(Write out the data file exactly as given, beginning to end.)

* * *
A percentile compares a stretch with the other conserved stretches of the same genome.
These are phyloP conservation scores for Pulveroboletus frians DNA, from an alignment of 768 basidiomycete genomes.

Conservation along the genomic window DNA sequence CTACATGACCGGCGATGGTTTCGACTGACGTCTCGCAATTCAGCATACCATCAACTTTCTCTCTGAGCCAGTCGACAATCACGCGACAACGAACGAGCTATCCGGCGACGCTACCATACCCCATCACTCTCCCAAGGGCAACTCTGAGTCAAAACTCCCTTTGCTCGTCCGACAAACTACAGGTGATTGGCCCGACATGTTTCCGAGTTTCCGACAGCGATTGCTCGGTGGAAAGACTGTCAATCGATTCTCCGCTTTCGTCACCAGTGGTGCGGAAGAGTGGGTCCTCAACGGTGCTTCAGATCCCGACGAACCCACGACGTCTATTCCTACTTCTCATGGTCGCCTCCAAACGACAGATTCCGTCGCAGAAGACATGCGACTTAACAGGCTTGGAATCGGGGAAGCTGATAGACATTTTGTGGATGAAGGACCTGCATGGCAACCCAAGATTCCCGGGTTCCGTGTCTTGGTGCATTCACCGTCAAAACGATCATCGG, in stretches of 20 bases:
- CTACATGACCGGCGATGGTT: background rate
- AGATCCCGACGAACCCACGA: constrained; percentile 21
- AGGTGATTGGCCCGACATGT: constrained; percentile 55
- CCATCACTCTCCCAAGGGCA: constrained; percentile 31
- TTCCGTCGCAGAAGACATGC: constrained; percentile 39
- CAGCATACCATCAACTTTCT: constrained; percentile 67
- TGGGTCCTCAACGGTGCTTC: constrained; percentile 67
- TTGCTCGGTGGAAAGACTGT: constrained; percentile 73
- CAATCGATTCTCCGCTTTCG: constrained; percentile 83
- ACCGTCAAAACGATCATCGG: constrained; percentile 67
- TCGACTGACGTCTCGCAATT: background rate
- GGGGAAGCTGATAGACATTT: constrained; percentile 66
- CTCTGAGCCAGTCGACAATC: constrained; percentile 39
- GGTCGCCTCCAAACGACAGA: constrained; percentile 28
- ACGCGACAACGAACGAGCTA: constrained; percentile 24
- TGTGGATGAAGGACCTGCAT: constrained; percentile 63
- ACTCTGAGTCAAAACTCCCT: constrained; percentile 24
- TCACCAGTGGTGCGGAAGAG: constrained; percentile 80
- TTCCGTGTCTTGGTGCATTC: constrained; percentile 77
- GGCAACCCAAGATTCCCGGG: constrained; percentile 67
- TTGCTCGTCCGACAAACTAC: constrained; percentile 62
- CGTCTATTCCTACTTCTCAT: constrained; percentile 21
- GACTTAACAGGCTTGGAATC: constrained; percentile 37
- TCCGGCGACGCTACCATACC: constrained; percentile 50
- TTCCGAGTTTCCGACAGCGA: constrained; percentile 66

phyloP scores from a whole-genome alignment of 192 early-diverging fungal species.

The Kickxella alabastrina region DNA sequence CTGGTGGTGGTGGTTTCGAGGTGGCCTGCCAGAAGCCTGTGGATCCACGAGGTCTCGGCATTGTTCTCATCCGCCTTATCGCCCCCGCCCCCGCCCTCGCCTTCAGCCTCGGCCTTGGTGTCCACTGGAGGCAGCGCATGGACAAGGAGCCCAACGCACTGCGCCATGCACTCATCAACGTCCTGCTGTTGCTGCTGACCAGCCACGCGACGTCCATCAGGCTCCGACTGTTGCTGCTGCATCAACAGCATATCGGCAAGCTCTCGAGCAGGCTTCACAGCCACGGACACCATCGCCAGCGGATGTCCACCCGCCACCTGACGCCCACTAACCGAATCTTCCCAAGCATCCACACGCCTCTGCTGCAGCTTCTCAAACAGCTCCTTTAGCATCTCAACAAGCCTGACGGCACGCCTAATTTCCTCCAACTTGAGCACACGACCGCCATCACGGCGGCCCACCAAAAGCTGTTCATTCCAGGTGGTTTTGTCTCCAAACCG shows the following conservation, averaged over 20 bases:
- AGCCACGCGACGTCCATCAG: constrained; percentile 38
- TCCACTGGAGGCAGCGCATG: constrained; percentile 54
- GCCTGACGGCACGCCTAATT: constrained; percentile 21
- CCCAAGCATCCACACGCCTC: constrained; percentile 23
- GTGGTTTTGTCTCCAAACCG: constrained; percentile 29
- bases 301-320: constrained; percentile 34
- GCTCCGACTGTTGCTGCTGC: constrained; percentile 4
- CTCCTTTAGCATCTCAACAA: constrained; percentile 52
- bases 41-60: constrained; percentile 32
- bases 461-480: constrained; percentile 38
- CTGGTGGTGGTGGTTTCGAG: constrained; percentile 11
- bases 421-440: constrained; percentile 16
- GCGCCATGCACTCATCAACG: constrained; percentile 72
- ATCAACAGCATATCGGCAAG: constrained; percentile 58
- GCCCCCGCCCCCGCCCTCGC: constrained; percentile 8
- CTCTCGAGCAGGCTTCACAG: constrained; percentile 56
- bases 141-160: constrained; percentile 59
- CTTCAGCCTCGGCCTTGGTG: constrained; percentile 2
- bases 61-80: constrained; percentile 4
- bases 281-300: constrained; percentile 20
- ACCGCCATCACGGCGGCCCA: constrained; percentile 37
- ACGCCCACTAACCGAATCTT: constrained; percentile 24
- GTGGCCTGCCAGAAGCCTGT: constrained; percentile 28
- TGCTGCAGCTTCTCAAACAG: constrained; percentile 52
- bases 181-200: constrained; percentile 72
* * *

A percentile compares a stretch with the other conserved stretches of the same genome.
These are phyloP conservation scores for Pulveroboletus frians DNA, from an alignment of 768 basidiomycete genomes.

Conservation along the genomic window DNA sequence CTACATGACCGGCGATGGTTTCGACTGACGTCTCGCAATTCAGCATACCATCAACTTTCTCTCTGAGCCAGTCGACAATCACGCGACAACGAACGAGCTATCCGGCGACGCTACCATACCCCATCACTCTCCCAAGGGCAACTCTGAGTCAAAACTCCCTTTGCTCGTCCGACAAACTACAGGTGATTGGCCCGACATGTTTCCGAGTTTCCGACAGCGATTGCTCGGTGGAAAGACTGTCAATCGATTCTCCGCTTTCGTCACCAGTGGTGCGGAAGAGTGGGTCCTCAACGGTGCTTCAGATCCCGACGAACCCACGACGTCTATTCCTACTTCTCATGGTCGCCTCCAAACGACAGATTCCGTCGCAGAAGACATGCGACTTAACAGGCTTGGAATCGGGGAAGCTGATAGACATTTTGTGGATGAAGGACCTGCATGGCAACCCAAGATTCCCGGGTTCCGTGTCTTGGTGCATTCACCGTCAAAACGATCATCGG, in stretches of 20 bases:
- CTACATGACCGGCGATGGTT: background rate
- AGATCCCGACGAACCCACGA: constrained; percentile 21
- AGGTGATTGGCCCGACATGT: constrained; percentile 55
- CCATCACTCTCCCAAGGGCA: constrained; percentile 31
- TTCCGTCGCAGAAGACATGC: constrained; percentile 39
- CAGCATACCATCAACTTTCT: constrained; percentile 67
- TGGGTCCTCAACGGTGCTTC: constrained; percentile 67
- TTGCTCGGTGGAAAGACTGT: constrained; percentile 73
- CAATCGATTCTCCGCTTTCG: constrained; percentile 83
- ACCGTCAAAACGATCATCGG: constrained; percentile 67
- TCGACTGACGTCTCGCAATT: background rate
- GGGGAAGCTGATAGACATTT: constrained; percentile 66
- CTCTGAGCCAGTCGACAATC: constrained; percentile 39
- GGTCGCCTCCAAACGACAGA: constrained; percentile 28
- ACGCGACAACGAACGAGCTA: constrained; percentile 24
- TGTGGATGAAGGACCTGCAT: constrained; percentile 63
- ACTCTGAGTCAAAACTCCCT: constrained; percentile 24
- TCACCAGTGGTGCGGAAGAG: constrained; percentile 80
- TTCCGTGTCTTGGTGCATTC: constrained; percentile 77
- GGCAACCCAAGATTCCCGGG: constrained; percentile 67
- TTGCTCGTCCGACAAACTAC: constrained; percentile 62
- CGTCTATTCCTACTTCTCAT: constrained; percentile 21
- GACTTAACAGGCTTGGAATC: constrained; percentile 37
- TCCGGCGACGCTACCATACC: constrained; percentile 50
- TTCCGAGTTTCCGACAGCGA: constrained; percentile 66

phyloP scores from a whole-genome alignment of 192 early-diverging fungal species.

The Kickxella alabastrina region DNA sequence CTGGTGGTGGTGGTTTCGAGGTGGCCTGCCAGAAGCCTGTGGATCCACGAGGTCTCGGCATTGTTCTCATCCGCCTTATCGCCCCCGCCCCCGCCCTCGCCTTCAGCCTCGGCCTTGGTGTCCACTGGAGGCAGCGCATGGACAAGGAGCCCAACGCACTGCGCCATGCACTCATCAACGTCCTGCTGTTGCTGCTGACCAGCCACGCGACGTCCATCAGGCTCCGACTGTTGCTGCTGCATCAACAGCATATCGGCAAGCTCTCGAGCAGGCTTCACAGCCACGGACACCATCGCCAGCGGATGTCCACCCGCCACCTGACGCCCACTAACCGAATCTTCCCAAGCATCCACACGCCTCTGCTGCAGCTTCTCAAACAGCTCCTTTAGCATCTCAACAAGCCTGACGGCACGCCTAATTTCCTCCAACTTGAGCACACGACCGCCATCACGGCGGCCCACCAAAAGCTGTTCATTCCAGGTGGTTTTGTCTCCAAACCG shows the following conservation, averaged over 20 bases:
- AGCCACGCGACGTCCATCAG: constrained; percentile 38
- TCCACTGGAGGCAGCGCATG: constrained; percentile 54
- GCCTGACGGCACGCCTAATT: constrained; percentile 21
- CCCAAGCATCCACACGCCTC: constrained; percentile 23
- GTGGTTTTGTCTCCAAACCG: constrained; percentile 29
- bases 301-320: constrained; percentile 34
- GCTCCGACTGTTGCTGCTGC: constrained; percentile 4
- CTCCTTTAGCATCTCAACAA: constrained; percentile 52
- bases 41-60: constrained; percentile 32
- bases 461-480: constrained; percentile 38
- CTGGTGGTGGTGGTTTCGAG: constrained; percentile 11
- bases 421-440: constrained; percentile 16
- GCGCCATGCACTCATCAACG: constrained; percentile 72
- ATCAACAGCATATCGGCAAG: constrained; percentile 58
- GCCCCCGCCCCCGCCCTCGC: constrained; percentile 8
- CTCTCGAGCAGGCTTCACAG: constrained; percentile 56
- bases 141-160: constrained; percentile 59
- CTTCAGCCTCGGCCTTGGTG: constrained; percentile 2
- bases 61-80: constrained; percentile 4
- bases 281-300: constrained; percentile 20
- ACCGCCATCACGGCGGCCCA: constrained; percentile 37
- ACGCCCACTAACCGAATCTT: constrained; percentile 24
- GTGGCCTGCCAGAAGCCTGT: constrained; percentile 28
- TGCTGCAGCTTCTCAAACAG: constrained; percentile 52
- bases 181-200: constrained; percentile 72